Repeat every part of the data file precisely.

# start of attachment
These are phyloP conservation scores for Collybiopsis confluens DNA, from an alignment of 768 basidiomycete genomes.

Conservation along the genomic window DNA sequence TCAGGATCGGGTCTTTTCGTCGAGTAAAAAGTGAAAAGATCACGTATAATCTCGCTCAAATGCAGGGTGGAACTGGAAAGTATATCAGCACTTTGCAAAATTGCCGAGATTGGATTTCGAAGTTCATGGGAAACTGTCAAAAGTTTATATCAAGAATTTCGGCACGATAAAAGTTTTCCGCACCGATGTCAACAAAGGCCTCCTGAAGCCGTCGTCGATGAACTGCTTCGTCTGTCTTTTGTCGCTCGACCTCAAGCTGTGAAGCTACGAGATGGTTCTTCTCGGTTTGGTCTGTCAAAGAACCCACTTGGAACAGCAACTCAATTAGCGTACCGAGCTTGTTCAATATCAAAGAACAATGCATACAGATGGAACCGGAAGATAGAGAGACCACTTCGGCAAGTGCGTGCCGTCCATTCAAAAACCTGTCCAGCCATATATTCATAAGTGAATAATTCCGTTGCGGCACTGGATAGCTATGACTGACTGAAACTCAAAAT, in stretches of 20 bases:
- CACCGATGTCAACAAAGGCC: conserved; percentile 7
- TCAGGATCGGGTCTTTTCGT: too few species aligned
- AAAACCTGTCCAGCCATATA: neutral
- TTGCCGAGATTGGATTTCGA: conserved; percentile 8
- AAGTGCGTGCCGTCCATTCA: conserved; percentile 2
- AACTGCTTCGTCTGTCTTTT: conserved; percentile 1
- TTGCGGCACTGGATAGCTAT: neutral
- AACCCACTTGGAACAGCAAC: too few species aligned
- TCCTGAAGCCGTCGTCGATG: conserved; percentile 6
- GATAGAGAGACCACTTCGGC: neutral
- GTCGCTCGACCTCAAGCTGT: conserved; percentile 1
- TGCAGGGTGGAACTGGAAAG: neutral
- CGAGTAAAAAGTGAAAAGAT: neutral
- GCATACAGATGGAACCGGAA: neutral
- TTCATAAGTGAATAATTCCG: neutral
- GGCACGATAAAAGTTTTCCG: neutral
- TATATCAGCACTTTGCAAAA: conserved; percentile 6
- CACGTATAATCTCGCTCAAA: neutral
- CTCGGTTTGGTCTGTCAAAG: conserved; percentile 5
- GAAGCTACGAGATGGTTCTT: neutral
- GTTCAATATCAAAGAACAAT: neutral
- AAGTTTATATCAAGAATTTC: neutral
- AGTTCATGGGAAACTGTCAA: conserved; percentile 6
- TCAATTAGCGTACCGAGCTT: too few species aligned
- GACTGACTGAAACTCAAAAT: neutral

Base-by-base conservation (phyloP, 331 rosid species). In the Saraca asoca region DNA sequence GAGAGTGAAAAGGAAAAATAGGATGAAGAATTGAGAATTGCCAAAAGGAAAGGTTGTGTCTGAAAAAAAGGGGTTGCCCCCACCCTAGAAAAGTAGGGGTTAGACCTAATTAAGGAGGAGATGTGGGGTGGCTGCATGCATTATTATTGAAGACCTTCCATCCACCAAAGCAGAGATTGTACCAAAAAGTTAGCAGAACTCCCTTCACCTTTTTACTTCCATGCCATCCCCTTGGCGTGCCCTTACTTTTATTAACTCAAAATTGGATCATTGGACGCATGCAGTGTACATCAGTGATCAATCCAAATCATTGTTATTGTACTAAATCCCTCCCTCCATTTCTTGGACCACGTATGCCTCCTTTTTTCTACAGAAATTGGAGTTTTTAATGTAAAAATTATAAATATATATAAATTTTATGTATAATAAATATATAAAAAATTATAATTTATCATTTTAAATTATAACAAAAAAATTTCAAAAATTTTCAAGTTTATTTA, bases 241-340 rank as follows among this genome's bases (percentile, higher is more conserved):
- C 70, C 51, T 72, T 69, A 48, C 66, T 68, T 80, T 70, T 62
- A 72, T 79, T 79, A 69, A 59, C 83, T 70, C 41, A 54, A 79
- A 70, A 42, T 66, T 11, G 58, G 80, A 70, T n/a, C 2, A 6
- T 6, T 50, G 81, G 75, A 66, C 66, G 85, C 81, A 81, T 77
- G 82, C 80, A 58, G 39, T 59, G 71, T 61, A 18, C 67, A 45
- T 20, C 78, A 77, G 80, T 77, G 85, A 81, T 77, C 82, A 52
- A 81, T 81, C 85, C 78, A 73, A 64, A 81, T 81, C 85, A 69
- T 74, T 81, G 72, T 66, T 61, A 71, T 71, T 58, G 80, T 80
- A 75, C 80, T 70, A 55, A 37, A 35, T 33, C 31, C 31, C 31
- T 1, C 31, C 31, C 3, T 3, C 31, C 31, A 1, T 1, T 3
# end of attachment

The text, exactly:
These are phyloP conservation scores for Collybiopsis confluens DNA, from an alignment of 768 basidiomycete genomes.

Conservation along the genomic window DNA sequence TCAGGATCGGGTCTTTTCGTCGAGTAAAAAGTGAAAAGATCACGTATAATCTCGCTCAAATGCAGGGTGGAACTGGAAAGTATATCAGCACTTTGCAAAATTGCCGAGATTGGATTTCGAAGTTCATGGGAAACTGTCAAAAGTTTATATCAAGAATTTCGGCACGATAAAAGTTTTCCGCACCGATGTCAACAAAGGCCTCCTGAAGCCGTCGTCGATGAACTGCTTCGTCTGTCTTTTGTCGCTCGACCTCAAGCTGTGAAGCTACGAGATGGTTCTTCTCGGTTTGGTCTGTCAAAGAACCCACTTGGAACAGCAACTCAATTAGCGTACCGAGCTTGTTCAATATCAAAGAACAATGCATACAGATGGAACCGGAAGATAGAGAGACCACTTCGGCAAGTGCGTGCCGTCCATTCAAAAACCTGTCCAGCCATATATTCATAAGTGAATAATTCCGTTGCGGCACTGGATAGCTATGACTGACTGAAACTCAAAAT, in stretches of 20 bases:
- CACCGATGTCAACAAAGGCC: conserved; percentile 7
- TCAGGATCGGGTCTTTTCGT: too few species aligned
- AAAACCTGTCCAGCCATATA: neutral
- TTGCCGAGATTGGATTTCGA: conserved; percentile 8
- AAGTGCGTGCCGTCCATTCA: conserved; percentile 2
- AACTGCTTCGTCTGTCTTTT: conserved; percentile 1
- TTGCGGCACTGGATAGCTAT: neutral
- AACCCACTTGGAACAGCAAC: too few species aligned
- TCCTGAAGCCGTCGTCGATG: conserved; percentile 6
- GATAGAGAGACCACTTCGGC: neutral
- GTCGCTCGACCTCAAGCTGT: conserved; percentile 1
- TGCAGGGTGGAACTGGAAAG: neutral
- CGAGTAAAAAGTGAAAAGAT: neutral
- GCATACAGATGGAACCGGAA: neutral
- TTCATAAGTGAATAATTCCG: neutral
- GGCACGATAAAAGTTTTCCG: neutral
- TATATCAGCACTTTGCAAAA: conserved; percentile 6
- CACGTATAATCTCGCTCAAA: neutral
- CTCGGTTTGGTCTGTCAAAG: conserved; percentile 5
- GAAGCTACGAGATGGTTCTT: neutral
- GTTCAATATCAAAGAACAAT: neutral
- AAGTTTATATCAAGAATTTC: neutral
- AGTTCATGGGAAACTGTCAA: conserved; percentile 6
- TCAATTAGCGTACCGAGCTT: too few species aligned
- GACTGACTGAAACTCAAAAT: neutral

Base-by-base conservation (phyloP, 331 rosid species). In the Saraca asoca region DNA sequence GAGAGTGAAAAGGAAAAATAGGATGAAGAATTGAGAATTGCCAAAAGGAAAGGTTGTGTCTGAAAAAAAGGGGTTGCCCCCACCCTAGAAAAGTAGGGGTTAGACCTAATTAAGGAGGAGATGTGGGGTGGCTGCATGCATTATTATTGAAGACCTTCCATCCACCAAAGCAGAGATTGTACCAAAAAGTTAGCAGAACTCCCTTCACCTTTTTACTTCCATGCCATCCCCTTGGCGTGCCCTTACTTTTATTAACTCAAAATTGGATCATTGGACGCATGCAGTGTACATCAGTGATCAATCCAAATCATTGTTATTGTACTAAATCCCTCCCTCCATTTCTTGGACCACGTATGCCTCCTTTTTTCTACAGAAATTGGAGTTTTTAATGTAAAAATTATAAATATATATAAATTTTATGTATAATAAATATATAAAAAATTATAATTTATCATTTTAAATTATAACAAAAAAATTTCAAAAATTTTCAAGTTTATTTA, bases 241-340 rank as follows among this genome's bases (percentile, higher is more conserved):
- C 70, C 51, T 72, T 69, A 48, C 66, T 68, T 80, T 70, T 62
- A 72, T 79, T 79, A 69, A 59, C 83, T 70, C 41, A 54, A 79
- A 70, A 42, T 66, T 11, G 58, G 80, A 70, T n/a, C 2, A 6
- T 6, T 50, G 81, G 75, A 66, C 66, G 85, C 81, A 81, T 77
- G 82, C 80, A 58, G 39, T 59, G 71, T 61, A 18, C 67, A 45
- T 20, C 78, A 77, G 80, T 77, G 85, A 81, T 77, C 82, A 52
- A 81, T 81, C 85, C 78, A 73, A 64, A 81, T 81, C 85, A 69
- T 74, T 81, G 72, T 66, T 61, A 71, T 71, T 58, G 80, T 80
- A 75, C 80, T 70, A 55, A 37, A 35, T 33, C 31, C 31, C 31
- T 1, C 31, C 31, C 3, T 3, C 31, C 31, A 1, T 1, T 3